In comparison to Glass, Menard owed $16.47 while Rose was indebted to the company for $17.58, Landry’s research showed.
“It was not uncommon for veteran trappers to run up sizable debts with the fur companies,” Landry said. “With beaver at $4 to $5 a pound it would take about 90 to 100 good Crow country beaver to cover most of what he owed. So I am sure that he was thinking that a good spring hunt would yield enough beaver to pay off his account with AMFC.”
What comes around
Landry has spent a lot of time contemplating Glass’ unusual life, especially in the past year.
“You know what the irony of the whole story is?” said the retired banker. “The first time Glass appears in the historical record he’s with Ashley,” William Henry Ashley, who was leading a group of 70 trappers up the Missouri River. While camped near an Arikara village in June 2, 1823, the trappers were attacked by the Indians. Fourteen trappers died and 10 were wounded, including Glass, who was shot in the leg.
“Ashley’s list of men wounded in this conflict is the first historical record of Hugh Glass as a member of the Henry/Ashley Company,” Landry wrote. Andrew Henry was Ashley’s partner in the venture.
In retaliation for the Indian assault, an Army force accompanied by trappers attacked and burned the Arikara village. Without a village, the rootless tribe spread out across the territory.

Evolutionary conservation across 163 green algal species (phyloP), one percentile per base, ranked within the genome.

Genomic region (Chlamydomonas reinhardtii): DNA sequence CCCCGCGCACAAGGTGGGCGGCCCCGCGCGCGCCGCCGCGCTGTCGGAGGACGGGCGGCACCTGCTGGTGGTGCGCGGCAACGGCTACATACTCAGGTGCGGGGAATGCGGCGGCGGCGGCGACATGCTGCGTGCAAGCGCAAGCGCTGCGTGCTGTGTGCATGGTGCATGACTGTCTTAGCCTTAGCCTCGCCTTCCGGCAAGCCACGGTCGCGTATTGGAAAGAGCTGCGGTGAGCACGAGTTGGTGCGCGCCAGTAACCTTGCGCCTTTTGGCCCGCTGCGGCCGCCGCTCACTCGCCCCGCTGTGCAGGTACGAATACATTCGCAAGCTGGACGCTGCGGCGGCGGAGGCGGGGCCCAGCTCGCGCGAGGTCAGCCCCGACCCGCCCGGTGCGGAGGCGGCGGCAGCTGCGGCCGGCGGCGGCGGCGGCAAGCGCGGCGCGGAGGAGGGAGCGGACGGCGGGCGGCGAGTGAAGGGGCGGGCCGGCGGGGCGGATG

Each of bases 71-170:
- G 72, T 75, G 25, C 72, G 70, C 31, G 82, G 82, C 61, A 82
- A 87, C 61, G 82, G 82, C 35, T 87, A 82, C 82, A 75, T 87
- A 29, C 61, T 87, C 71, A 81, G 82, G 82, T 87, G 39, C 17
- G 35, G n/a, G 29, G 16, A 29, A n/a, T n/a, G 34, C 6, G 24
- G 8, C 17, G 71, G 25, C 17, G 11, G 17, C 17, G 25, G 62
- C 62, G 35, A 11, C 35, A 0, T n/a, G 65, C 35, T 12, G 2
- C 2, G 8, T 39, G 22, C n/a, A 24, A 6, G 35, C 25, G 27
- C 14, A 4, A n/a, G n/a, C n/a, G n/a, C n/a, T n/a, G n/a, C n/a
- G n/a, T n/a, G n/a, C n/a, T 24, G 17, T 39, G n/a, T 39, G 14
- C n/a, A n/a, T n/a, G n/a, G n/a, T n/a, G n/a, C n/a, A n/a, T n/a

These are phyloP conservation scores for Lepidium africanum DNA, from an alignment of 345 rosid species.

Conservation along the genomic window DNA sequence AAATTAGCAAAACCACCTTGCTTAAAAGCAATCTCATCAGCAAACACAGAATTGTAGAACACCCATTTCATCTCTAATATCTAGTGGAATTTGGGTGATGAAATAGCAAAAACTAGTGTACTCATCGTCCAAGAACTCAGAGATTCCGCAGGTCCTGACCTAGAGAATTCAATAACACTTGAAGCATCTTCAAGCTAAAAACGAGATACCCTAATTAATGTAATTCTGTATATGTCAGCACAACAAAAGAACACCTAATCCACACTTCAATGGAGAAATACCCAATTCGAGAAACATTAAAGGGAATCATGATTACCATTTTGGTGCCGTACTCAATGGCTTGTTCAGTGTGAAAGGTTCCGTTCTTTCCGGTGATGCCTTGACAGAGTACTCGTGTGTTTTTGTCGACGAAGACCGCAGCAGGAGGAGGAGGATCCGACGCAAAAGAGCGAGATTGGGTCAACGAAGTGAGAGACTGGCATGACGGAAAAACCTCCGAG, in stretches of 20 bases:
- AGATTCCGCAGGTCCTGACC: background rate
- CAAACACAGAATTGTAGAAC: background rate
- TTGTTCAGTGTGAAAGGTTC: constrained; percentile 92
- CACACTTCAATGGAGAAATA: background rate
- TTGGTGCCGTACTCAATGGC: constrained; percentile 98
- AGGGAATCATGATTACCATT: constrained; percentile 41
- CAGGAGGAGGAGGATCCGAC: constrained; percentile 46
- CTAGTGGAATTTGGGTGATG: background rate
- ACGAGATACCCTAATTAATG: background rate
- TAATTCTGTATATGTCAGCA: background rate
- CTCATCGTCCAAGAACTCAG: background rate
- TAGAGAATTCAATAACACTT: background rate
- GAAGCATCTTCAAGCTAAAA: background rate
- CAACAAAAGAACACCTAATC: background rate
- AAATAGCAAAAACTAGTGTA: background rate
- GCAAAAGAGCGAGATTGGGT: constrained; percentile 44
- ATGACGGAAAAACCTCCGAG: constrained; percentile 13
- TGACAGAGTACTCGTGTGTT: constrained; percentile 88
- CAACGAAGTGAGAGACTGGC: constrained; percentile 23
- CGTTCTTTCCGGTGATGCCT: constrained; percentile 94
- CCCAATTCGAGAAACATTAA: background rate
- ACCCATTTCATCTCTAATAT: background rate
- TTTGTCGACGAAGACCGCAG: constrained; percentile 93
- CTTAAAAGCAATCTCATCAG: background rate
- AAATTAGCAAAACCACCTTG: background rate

Because of the attack on the group of trappers, Ashley and Henry agreed to split the force of 70 men and travel overland rather than up the Missouri where more, possibly hostile, Indian tribes would be encountered.
“And that’s why Glass was in a position to be mauled by a grizzly bear,” Landry said, a mauling that was so horrific that two of his companions — who had volunteered for extra pay to stay behind and bury him when he died — left him for dead.
The fact that members of the same Arikara Tribe were responsible for Glass’ death is “just plumb bad luck,” Landry said. Yet Glass’ bad luck has also added to the legend that has helped resurrect the trapper and his incredible story of survival for nearly two centuries.
“I’ve always been fascinated with these guys,” Landry said, ever since he first viewed the Charlie Russell painting of bison climbing a bluff above the Missouri River titled “When the Land Belonged to God.” Trappers, he said, were some of the first whites to see the country like Russell depicted in that stunning painting.
Landry said he told script writers for “The Revenant” that Glass’ story was amazing without adding cinematic changes.
“I told them, ‘Just tell the guy’s life story.’ It’s fascinating in its own right.”